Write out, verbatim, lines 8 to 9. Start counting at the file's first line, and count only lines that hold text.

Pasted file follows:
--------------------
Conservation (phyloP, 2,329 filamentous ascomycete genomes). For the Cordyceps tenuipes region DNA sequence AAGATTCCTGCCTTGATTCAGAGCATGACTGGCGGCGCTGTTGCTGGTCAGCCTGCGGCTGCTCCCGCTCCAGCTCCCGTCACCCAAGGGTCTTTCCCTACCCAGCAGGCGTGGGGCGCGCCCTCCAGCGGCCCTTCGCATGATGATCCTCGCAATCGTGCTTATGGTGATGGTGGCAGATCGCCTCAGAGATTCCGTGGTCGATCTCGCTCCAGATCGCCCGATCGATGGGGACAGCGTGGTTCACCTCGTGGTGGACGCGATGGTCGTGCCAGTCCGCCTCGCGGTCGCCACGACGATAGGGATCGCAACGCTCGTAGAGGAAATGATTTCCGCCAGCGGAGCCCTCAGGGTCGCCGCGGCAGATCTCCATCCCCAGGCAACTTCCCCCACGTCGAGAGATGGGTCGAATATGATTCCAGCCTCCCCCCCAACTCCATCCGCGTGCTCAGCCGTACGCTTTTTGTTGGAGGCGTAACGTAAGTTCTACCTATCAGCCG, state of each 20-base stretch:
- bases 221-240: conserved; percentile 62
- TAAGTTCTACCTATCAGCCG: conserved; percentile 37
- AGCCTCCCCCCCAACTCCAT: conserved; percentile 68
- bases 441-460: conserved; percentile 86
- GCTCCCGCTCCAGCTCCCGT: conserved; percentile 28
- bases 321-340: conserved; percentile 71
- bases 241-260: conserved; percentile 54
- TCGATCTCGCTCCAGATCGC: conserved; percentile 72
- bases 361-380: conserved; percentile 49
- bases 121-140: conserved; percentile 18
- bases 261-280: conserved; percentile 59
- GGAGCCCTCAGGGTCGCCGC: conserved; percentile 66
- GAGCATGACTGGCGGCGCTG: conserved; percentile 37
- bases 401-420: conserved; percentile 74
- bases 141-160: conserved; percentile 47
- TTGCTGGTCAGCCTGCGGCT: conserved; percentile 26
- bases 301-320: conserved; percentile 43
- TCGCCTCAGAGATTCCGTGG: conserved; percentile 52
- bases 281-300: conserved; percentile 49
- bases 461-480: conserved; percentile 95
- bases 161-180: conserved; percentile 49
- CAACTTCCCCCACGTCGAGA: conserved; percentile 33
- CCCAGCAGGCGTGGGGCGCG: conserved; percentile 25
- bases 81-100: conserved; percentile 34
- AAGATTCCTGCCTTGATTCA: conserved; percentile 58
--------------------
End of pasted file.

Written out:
- bases 241-260: conserved; percentile 54
- TCGATCTCGCTCCAGATCGC: conserved; percentile 72